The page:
Don sez: While modern comic books themselves are so common as to seldom achieve staggering sums from collectors -- the original art is blowing original art fandom's socks off. Works from the 1990s are fetching astronomical figures. Of course, a key vintage Marvel cover has yet to surface, and it would be quite interesting to see what an early cover from the sixties would bring at auction. I'm standing by to describe such a piece.

HA Hall of Fame Description: Batman: The Dark Knight #3 Splash Page 10

Auction result: $448,125 on May 5 2011

Frank Miller and Klaus Janson Batman: The Dark Knight #3 Batman and Robin Iconic Splash Page 10 Original Art (DC, 1986).

Frank Miller's The Dark Knight Returns defined the best of 1980s comics, and has since been universally acknowledged as one of the most important and influential stories ever published.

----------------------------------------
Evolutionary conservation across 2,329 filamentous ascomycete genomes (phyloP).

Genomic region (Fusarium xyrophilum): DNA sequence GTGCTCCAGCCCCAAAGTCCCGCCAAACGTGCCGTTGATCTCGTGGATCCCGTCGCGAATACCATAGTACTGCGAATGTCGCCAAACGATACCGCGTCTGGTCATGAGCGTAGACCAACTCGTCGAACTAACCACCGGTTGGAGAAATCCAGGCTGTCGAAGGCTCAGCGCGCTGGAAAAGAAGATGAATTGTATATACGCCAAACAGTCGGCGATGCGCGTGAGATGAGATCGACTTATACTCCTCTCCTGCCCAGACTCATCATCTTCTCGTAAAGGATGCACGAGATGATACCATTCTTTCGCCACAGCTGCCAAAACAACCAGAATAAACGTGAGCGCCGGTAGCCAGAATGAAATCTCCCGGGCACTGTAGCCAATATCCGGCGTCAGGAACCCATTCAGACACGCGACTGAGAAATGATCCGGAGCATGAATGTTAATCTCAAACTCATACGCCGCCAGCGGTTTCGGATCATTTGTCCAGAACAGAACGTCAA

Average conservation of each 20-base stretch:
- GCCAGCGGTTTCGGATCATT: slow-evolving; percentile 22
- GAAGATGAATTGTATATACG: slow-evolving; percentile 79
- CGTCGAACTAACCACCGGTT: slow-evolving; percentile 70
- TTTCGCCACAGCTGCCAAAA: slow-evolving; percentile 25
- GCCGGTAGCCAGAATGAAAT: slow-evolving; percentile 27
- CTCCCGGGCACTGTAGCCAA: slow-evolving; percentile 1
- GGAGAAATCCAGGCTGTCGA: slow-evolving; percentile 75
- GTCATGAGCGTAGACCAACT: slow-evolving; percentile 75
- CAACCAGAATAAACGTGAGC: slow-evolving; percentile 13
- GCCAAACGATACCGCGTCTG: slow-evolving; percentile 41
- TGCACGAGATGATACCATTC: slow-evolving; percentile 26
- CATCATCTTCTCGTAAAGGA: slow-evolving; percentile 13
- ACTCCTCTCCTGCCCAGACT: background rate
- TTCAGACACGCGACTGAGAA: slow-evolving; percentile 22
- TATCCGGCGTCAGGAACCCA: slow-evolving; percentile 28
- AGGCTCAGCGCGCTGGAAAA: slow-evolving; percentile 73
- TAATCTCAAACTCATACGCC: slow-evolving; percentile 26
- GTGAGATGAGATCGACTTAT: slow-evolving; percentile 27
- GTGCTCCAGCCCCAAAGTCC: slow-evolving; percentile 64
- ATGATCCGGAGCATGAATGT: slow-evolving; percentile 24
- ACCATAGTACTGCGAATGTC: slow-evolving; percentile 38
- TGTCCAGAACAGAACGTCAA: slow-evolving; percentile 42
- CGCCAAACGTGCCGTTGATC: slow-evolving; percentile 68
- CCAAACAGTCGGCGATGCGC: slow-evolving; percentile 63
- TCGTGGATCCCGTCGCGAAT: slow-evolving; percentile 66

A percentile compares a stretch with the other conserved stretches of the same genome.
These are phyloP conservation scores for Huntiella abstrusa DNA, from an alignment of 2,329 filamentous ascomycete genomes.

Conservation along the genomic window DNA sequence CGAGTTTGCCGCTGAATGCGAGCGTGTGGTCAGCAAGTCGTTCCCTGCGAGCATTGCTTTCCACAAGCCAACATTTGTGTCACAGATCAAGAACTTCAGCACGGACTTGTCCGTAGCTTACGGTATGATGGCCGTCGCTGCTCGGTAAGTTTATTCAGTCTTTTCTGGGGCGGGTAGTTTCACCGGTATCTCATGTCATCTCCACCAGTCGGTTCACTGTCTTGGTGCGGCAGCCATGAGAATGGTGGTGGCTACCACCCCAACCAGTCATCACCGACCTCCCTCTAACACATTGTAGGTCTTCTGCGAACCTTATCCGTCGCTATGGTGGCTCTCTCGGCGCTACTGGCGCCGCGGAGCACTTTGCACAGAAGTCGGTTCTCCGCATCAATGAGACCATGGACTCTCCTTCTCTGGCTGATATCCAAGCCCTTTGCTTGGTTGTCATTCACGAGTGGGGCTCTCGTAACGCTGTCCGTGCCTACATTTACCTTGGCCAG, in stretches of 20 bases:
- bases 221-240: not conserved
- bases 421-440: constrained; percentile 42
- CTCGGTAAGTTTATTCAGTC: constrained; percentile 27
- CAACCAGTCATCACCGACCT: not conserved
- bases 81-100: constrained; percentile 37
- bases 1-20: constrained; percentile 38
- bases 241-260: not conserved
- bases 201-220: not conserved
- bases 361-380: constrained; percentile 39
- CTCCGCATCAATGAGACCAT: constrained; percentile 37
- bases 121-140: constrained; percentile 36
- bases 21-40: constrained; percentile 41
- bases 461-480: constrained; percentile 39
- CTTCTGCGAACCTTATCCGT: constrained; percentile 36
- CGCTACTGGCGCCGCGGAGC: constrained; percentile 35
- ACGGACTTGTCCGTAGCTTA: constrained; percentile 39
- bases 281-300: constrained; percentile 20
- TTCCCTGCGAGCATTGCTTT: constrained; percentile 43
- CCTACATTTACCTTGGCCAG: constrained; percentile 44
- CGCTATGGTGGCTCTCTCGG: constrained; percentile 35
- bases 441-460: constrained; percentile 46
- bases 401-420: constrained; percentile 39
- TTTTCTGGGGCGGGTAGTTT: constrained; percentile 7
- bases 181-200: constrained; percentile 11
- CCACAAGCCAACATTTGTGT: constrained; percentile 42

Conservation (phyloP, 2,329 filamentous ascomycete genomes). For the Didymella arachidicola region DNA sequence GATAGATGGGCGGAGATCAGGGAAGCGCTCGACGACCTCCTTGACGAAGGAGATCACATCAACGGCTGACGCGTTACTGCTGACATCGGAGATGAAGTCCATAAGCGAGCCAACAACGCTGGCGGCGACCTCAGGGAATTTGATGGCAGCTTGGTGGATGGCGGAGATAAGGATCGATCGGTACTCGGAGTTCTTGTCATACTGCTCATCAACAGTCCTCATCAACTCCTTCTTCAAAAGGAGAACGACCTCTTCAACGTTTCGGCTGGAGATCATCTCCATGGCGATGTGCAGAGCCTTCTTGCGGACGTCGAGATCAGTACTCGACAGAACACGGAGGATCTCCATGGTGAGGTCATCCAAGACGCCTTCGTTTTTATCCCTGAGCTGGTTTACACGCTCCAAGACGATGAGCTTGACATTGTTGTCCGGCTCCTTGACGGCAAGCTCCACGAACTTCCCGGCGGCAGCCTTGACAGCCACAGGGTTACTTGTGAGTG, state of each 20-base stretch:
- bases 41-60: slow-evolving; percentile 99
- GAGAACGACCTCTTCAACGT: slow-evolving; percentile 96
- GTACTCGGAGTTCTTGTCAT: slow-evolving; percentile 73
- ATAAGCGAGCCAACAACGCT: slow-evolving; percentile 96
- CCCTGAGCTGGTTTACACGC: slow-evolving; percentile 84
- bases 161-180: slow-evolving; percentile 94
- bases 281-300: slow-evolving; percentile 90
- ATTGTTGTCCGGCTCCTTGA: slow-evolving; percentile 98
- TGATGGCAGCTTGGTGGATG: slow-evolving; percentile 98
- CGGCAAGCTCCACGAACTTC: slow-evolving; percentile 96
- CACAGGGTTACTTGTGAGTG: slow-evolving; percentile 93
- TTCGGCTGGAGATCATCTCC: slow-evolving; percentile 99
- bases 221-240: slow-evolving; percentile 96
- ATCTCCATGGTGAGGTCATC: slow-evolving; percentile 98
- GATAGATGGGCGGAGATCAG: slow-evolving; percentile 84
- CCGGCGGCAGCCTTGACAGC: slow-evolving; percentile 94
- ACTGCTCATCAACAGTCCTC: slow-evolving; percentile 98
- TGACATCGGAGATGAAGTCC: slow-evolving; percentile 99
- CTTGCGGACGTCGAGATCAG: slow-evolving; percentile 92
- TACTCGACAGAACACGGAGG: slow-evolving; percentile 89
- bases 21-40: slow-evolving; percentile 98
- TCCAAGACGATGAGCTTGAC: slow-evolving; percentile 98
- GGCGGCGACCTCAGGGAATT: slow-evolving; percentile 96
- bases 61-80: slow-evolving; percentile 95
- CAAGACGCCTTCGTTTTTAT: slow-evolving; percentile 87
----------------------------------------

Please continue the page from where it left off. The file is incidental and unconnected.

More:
Miller is arguably the greatest superhero writer/artist to work during this period, and Dark Knight is his undisputed masterpiece -- the four-issue series rejuvenated Batman as DC's most popular character and in the process helped revitalize the comics industry. This splash page is to our minds the single most memorable image from the entire book and the greatest image from the decade ever to come to market -- as well as one of the handful of most desirable pieces of original comic art from any era to come to market. A perfect stand-alone image of Batman and Robin (Carrie Kelley, the first female, full-time Robin) soaring high above Gotham City, an icon symbolizing the entire storyline -- this one has everything going for it.